Twenty-three years ago I could not imagine getting through a day without drugs and alcohol, and frankly, I had no intention or desire to do so.  Now, twenty-three years later, I cannot imagine a day that would include drugs and alcohol.  There has been a profound transformation at every level of my being.  Almost everything is different.  My body and my thinking have changed.  My understanding of the world and my place in it has certainly changed.  My relationship with the Power I cannot touch or see, while still ineffable, has developed into a very real detectable experience.  What has not changed is the Truth within me.  By definition, Truth is that which never changes.  Therefore, all the changes I just referenced cannot be considered the Truth with a capital “T”.  Yet, within this being called Tommy Rosen there is a Truth (as is the case for you) and these 23 years of recovery have served to bring me closer to it.

I’m never going to be able to do anything more profound than realizing that Truth within me, or perhaps helping another person to do so for themselves.  In Kundalini Yoga as taught by Yogi Bhajan, the mantra which best expresses this idea is Sat Nam, which means Truth is my identity.  I did not set out to learn the Truth.  I just wanted to feel better.  For a while drugs did that for me.  Then the drugs became a source of more pain than what I was originally trying to fix.  Everything happened in stages for me.  There were the 12 Steps.  There was the path of yoga and finally learning to sit still and meditate, which has been one of the great gifts of my life.  There was the complete overhaul of my relationship with food and my relationship with money.  With each successive stage there was more strength, more clarity, but there was a lot of pain along the way.  I had to lose the myth that pain only happens if you do something wrong.  That idea compounded my pain and messed with me.  I have to thank all the sponsors, therapists, friends and family members who shined a light on the path and loved me along it.  As a point of fact, all the progress I have made in my life has come because of the efforts, care and love of my teachers. One of my teachers this year came in the form of a whole family.  They gave me a huge lesson about courage and taking life on life’s terms. Here is how it happened.

There is a man I have become close with through powerful face-to-face connections that take place each Summer Solstice at the worldwide 3HO Kundalini Yoga gathering.  I love this man and we have had a heartfelt connection from the beginning.  This year, I met and spent a bit of time with both he and his wife.  They told me a story that struck me to the core of my being and I am compelled to share it now.  Their son and his wife got pregnant with their first child together.  They ran through the normal necessary pre-natal tests and learned that their baby boy had a very rare disease.  He would likely make it to full term and be born, but he would likely  live only for a few hours.  The couple and their family could not imagine stopping their pregnancy before this little soul had a chance to live…even just a few hours.  Despite knowing that they were going to have to face excruciating pain and grief they decided to have the baby anyway.  Such is the emphasis Yogis place on the blessing that it is to have an incarnation as a Human Being.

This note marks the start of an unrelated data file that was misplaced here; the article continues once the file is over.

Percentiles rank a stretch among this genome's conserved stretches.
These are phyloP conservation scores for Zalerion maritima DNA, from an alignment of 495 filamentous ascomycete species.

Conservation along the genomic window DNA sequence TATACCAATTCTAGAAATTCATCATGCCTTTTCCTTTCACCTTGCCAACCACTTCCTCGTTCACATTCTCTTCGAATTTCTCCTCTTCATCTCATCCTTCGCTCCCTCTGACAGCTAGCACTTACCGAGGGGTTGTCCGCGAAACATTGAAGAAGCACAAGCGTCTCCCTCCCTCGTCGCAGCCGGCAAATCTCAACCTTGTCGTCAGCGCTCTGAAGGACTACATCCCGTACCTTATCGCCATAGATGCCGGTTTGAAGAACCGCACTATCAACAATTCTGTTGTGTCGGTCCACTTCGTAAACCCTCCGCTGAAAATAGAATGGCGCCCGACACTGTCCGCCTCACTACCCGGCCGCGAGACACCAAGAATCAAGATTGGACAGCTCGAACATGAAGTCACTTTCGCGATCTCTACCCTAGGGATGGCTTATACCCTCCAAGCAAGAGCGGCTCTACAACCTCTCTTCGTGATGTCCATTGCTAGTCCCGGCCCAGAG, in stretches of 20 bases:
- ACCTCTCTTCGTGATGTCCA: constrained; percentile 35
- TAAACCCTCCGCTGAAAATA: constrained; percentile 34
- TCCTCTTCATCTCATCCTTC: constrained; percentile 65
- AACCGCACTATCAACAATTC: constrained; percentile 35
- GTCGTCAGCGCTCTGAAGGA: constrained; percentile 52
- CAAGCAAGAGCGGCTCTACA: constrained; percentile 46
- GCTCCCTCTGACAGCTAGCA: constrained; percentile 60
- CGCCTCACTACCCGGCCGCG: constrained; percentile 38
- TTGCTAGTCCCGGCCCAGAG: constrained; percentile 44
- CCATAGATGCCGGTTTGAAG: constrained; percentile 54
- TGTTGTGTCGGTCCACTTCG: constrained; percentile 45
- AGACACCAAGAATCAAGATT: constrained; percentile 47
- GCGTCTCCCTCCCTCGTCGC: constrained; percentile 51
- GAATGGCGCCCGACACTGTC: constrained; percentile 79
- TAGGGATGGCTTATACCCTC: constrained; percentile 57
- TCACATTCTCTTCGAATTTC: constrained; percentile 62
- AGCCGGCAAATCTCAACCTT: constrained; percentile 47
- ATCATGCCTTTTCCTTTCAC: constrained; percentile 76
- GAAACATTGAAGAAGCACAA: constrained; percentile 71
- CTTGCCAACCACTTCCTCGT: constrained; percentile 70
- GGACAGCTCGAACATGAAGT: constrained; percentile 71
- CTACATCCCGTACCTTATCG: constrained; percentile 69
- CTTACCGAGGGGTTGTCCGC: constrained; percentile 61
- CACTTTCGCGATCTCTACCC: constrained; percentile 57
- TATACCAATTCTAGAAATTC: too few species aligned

I’m sitting there listening to this story and the sheer courage of it cracked my heart wide open. In a world where most of what I see is people trying to duck pain, here was an example of a family that leaned into it.  Who would choose to have a baby knowing they would only get a few precious moments with it?  Extraordinary people, that’s who.  Their beautiful baby boy was born and flourished for 3 days, much longer than anyone had expected.  The family reports that there was a sense of wonder and awe about this child.  He was truly grateful to be alive and they were truly grateful to have afforded it the opportunity.  When I ask my friend what the greatest gifts were from this whole event, he tells it like this: “It taught my children, my wife and I to live in the moment, one day at a time.  And not just to live in the moment, but also to actually notice the moment like when the dragonfly hovers there in front of you or when the goldfinch flies by.  We know for certain that life does not end with the physical and there is proof of that all around us if only we pay attention to the signs.”


What I have taken away from this story is a clearer sense that nothing would have been possible for me without the gift of recovery, without a spiritual approach to life and without a community of people who are carrying so much light that they shine a path ahead for all of us.

This is what occurs to me at the beginning of this new year taking life on life’s terms and one day at a time.

Sending you all my Love, Gratitude and Strength in our pursuit of the Truth within.

Tommy Rosen